By Kristen Arnett, Green Beauty Team

In hectic cities like New York, spa go-ers are looking for a relief from the stresses of urban life.  In just about every place, not only big cities, people want to feel transported from their daily discomforts to somewhere tranquil.

Many spas are constantly searching for unique and exotic treatments from all over the world such as Bali, Hawaii, Thailand, Iceland, etc. to include in their menus.   The sensory experience of having treatments with birch branches, flowers, honey, mud, stones and other natural elements has become an incredibly popular way of creating the feeling of leaving city, if not the country, for a brief but precious time.

As spas continue to look to Mother Nature and older traditions of various cultures for healing treatments (two trends that are very popular this fall), they inevitably become more “green” in their approach. What’s interesting is to hear each spa’s reason(s) for choosing  to walk the eco path.  Some began as described above, others purely wanted to save on utilities such as water and energy, and some want to separate from the pack by offering holistic services, and others because they had an automatic desire to practice conscious methods.

As a spa-enthusiast, I am a complete pushover for pampering treatments, pools of thermal and fresh waters, and just about every type of massage available.  Since I’ve started paying more attention to the importance of incorporating natural, holistic ingredients in beauty products both personally and professionally, finding spas that share my values has become a priority.

I have this reoccurring fantasy that in some remote place an attentive farmer is carrying a straw basket in a pristine field harvesting herbs, flowers and plants that will be mixed together in a unique batch of an organic skin potion and sent to the very spa I am attending. A dreamy feeling takes over as I imagine that these fresh botanicals will renew me with the purity of air and soil in which they were grown.

Thankfully that fantasy is actually a reality in green spas all around the world. Take for instance the often-ignored state of Wisconsin, mostly known for its dairy products. It’s the home of two beautifully green facilities, the Aspira Spa and Kohler Waters Spa (participating in Spa Week this Fall!).

From the edges of a lake, on what is said to be sacred Native American land, staff from the Aspira Spa collect flowers and tree branches used in their chakra balancing treatments. Over at Kohler, the spa invested a $12,000 to create an underground piping system that would utilize the hot water from their production facility (where they make the kitchen accoutrements we are so used to seeing at Home Depot) to heat the water in their spa facility in order to save over 3.2 million gallons of water annually.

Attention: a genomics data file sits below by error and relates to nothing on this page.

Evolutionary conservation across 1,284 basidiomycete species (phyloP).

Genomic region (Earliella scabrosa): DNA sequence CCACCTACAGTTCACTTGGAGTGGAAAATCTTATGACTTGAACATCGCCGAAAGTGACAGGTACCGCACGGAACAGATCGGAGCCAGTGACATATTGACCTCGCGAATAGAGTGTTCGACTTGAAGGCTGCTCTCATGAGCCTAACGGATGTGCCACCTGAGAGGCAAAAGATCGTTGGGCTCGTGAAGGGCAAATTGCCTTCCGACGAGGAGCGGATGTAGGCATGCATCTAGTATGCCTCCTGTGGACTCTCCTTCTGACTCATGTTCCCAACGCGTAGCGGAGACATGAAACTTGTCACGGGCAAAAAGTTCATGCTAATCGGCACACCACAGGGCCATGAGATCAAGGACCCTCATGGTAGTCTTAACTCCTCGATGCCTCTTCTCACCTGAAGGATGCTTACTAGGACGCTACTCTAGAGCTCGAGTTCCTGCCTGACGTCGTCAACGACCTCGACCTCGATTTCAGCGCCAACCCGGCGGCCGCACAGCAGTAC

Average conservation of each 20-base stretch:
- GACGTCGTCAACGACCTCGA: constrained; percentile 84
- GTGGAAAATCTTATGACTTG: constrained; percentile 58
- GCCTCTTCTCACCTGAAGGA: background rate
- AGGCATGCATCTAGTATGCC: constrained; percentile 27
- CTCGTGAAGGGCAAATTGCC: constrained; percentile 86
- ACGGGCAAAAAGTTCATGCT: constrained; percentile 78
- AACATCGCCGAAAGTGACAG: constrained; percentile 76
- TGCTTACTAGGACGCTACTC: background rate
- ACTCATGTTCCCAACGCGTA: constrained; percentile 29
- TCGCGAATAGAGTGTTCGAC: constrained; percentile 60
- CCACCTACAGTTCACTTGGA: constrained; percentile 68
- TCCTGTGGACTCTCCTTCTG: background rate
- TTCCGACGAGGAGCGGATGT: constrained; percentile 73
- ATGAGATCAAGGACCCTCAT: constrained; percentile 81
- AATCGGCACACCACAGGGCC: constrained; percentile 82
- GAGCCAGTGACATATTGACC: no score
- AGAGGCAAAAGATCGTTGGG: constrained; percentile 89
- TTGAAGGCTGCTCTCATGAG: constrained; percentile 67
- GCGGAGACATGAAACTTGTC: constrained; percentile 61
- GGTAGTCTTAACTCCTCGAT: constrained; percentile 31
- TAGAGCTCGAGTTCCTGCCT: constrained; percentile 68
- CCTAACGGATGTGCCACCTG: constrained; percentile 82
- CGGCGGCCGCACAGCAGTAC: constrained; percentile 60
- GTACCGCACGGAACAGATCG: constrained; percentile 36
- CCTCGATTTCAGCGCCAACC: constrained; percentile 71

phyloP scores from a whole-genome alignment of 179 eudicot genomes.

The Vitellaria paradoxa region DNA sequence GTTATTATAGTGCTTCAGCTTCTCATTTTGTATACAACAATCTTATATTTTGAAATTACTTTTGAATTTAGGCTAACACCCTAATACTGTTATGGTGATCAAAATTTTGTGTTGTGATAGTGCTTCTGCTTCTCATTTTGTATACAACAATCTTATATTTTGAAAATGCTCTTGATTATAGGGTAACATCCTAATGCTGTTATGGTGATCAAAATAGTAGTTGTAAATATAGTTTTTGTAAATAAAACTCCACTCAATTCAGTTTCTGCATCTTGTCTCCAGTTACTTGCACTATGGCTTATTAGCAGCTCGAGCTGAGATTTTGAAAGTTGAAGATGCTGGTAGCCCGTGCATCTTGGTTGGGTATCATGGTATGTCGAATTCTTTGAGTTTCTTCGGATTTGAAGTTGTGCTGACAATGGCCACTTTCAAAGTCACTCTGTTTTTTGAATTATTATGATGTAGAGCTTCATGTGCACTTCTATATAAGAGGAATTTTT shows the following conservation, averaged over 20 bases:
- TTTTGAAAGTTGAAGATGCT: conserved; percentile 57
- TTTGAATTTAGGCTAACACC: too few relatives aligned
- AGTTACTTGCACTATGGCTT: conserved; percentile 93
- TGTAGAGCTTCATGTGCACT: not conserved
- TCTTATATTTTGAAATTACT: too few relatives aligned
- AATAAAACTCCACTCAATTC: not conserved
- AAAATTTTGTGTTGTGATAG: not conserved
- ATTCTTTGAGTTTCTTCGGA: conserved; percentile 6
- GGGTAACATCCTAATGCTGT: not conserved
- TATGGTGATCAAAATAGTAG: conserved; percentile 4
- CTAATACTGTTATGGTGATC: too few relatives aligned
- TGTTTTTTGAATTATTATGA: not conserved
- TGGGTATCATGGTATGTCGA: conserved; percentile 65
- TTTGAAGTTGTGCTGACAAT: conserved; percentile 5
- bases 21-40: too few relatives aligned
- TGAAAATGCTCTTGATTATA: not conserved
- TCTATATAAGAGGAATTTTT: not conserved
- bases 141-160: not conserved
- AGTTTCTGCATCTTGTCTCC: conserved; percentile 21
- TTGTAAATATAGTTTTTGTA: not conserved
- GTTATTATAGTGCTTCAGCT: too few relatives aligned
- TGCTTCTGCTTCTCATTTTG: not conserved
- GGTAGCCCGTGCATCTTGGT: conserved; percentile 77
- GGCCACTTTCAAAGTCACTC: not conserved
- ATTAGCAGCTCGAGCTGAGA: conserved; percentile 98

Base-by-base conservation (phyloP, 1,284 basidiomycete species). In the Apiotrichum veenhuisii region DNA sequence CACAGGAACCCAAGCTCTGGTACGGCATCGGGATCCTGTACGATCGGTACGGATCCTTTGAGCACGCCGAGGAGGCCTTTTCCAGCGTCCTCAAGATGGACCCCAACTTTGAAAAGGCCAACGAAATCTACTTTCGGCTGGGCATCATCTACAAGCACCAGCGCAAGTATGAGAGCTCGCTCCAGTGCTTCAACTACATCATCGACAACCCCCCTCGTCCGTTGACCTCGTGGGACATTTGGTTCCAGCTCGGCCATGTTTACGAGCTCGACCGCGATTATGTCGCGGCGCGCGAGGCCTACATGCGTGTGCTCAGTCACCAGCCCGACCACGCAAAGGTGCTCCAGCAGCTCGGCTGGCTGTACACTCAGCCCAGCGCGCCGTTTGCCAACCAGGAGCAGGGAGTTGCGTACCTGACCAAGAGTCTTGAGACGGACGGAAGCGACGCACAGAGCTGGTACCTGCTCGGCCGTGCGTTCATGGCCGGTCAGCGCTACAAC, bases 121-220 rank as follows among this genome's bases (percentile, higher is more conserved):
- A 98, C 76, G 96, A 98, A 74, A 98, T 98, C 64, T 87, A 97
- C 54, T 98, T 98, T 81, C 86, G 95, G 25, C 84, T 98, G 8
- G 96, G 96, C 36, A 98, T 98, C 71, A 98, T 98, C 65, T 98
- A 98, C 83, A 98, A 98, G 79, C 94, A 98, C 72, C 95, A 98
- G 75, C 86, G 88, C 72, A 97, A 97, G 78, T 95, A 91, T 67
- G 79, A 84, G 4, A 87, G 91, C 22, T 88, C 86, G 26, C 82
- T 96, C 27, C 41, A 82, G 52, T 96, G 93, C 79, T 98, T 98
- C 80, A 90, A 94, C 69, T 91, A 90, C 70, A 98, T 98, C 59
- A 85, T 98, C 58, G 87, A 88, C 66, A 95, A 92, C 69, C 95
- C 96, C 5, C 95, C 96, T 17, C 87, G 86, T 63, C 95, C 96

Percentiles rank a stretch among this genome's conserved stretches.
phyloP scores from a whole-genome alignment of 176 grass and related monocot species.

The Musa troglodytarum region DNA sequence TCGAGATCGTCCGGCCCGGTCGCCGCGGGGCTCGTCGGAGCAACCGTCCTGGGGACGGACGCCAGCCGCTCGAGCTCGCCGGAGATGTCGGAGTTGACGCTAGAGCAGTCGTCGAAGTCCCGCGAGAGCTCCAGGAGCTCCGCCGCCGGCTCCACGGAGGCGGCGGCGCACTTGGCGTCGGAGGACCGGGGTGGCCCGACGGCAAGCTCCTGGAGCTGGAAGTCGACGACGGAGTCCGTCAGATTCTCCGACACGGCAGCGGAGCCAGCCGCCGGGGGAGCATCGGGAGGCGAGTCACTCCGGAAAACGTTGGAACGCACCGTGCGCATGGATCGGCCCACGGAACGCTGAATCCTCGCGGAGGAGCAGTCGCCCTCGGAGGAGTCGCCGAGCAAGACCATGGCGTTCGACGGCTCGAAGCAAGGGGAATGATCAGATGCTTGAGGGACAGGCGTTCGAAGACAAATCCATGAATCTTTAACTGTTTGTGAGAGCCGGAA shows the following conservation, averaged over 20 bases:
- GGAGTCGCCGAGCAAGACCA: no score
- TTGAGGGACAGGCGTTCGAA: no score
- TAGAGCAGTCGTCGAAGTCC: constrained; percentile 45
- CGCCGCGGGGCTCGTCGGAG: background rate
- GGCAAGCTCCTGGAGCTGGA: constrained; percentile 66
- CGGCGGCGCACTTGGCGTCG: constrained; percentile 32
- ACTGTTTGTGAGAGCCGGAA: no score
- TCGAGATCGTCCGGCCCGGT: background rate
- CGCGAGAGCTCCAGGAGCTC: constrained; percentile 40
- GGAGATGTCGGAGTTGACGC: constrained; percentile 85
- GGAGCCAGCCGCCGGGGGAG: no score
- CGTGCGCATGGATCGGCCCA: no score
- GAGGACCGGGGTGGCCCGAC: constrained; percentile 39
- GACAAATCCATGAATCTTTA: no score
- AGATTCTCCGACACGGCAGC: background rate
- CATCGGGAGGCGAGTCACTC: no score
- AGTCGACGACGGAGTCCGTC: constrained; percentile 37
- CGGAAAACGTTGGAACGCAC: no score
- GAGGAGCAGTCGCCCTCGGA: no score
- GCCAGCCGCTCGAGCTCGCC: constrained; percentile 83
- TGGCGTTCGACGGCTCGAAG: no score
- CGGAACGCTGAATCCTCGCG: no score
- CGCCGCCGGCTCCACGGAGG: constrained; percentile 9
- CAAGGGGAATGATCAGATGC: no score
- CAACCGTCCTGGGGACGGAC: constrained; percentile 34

As part of the experience of feeling well-cared for and relaxed, a growing number of consumers want to know the spa they visit incorporates complete well-being from the products they use, to how the therapists approach their practice, to how eco-conscious the facility is.

A few years ago, it was difficult to locate “green” spas, but thankfully with sites like Spa Week, this rapidly growing class of spas is now much easier to find and enjoy.

International makeup artist Kristen Arnett has been immersed in the world of beauty for over 14 years, with roles ranging from product development to high-profile fashion work. As a beauty educator, she appears on television, writes articles, speaks and trains people around the globe. Now Kristen is focusing her talents and personal ethics to educating people everywhere about “Green Beauty,” and how they can choose products that are not only effective as cosmetics, but also beneficial to the skin. Founder and Editor-in-Chief of, Kristen is respected in fashion circles worldwide for her skill at enhancing beauty without the need for harmful chemicals and has been featured in Whole Living Magazine, Kiwi Magazine and on, to name a few.From the runway to real life, Kristen is looking to make a positive difference in how people of all ages consider their own self-care.